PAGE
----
So here we are, you and I, in this life—the here and now. My book is called Here for the Present, and it takes up this challenge of ours—living a life that is not only so imperfect, but will end. How can that be good—much less, a gift? I thought Ramona’s idea of being “here for the present” was just perfect. We are here just for now. How can we make our presence, our being present in the now, a present? There’s a grammar term, “the present imperfect,” something ongoing—that’s us—in this imperfect mess, this chaos– for now. How could I serve as a poet to give Ramona, in residence in her chair, a gift? How can we all be here for the present? As a Poet in Residence, I see my opportunity to show how we each are “poets in residence” on earth. I am striving to give to my community a way to find comfort and joy in daily experience.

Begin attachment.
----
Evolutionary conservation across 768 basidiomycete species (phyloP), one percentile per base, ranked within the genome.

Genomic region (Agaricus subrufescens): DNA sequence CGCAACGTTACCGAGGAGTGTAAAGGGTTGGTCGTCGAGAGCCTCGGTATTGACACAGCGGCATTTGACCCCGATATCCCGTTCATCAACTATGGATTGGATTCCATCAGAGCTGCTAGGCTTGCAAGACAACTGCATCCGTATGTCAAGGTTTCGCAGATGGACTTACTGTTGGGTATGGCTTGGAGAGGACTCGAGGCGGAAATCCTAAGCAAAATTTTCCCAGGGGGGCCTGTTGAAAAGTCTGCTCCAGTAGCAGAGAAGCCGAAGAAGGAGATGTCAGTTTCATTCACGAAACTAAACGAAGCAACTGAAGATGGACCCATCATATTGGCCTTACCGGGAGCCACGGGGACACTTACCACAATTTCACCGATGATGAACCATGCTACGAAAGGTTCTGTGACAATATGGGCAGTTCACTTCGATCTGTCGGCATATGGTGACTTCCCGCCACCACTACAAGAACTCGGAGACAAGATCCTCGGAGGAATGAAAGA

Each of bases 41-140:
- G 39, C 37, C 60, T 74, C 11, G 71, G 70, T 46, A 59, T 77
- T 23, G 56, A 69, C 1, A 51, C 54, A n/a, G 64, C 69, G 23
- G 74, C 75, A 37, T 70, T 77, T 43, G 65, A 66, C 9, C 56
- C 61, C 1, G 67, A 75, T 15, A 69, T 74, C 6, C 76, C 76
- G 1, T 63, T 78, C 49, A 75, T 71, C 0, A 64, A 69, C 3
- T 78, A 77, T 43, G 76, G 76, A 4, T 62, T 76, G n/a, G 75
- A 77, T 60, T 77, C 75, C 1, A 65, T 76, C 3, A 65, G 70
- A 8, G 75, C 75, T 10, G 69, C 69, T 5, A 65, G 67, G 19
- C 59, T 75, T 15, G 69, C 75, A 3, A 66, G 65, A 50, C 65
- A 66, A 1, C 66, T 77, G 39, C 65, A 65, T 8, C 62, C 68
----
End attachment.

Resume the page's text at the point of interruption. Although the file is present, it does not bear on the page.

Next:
In this “grammar of happiness in the present imperfect,” I strive to find consciousness of the present moment as a gift. Imperfect, yes—and strange and precious and hilarious and holy. I share with you my own wildly imperfect moments, naked and arrayed in pearls in hospice, as a poet in residence on this earth of ours. I’m walking down your streets, looking at you out my window of Poet’s Perch, dazzled, dazed, awestruck, grateful. In your eyes, as I imagine you with me on this journey, our time here is a gift. Here. Thank you for reading it and being with me–the gift of you!”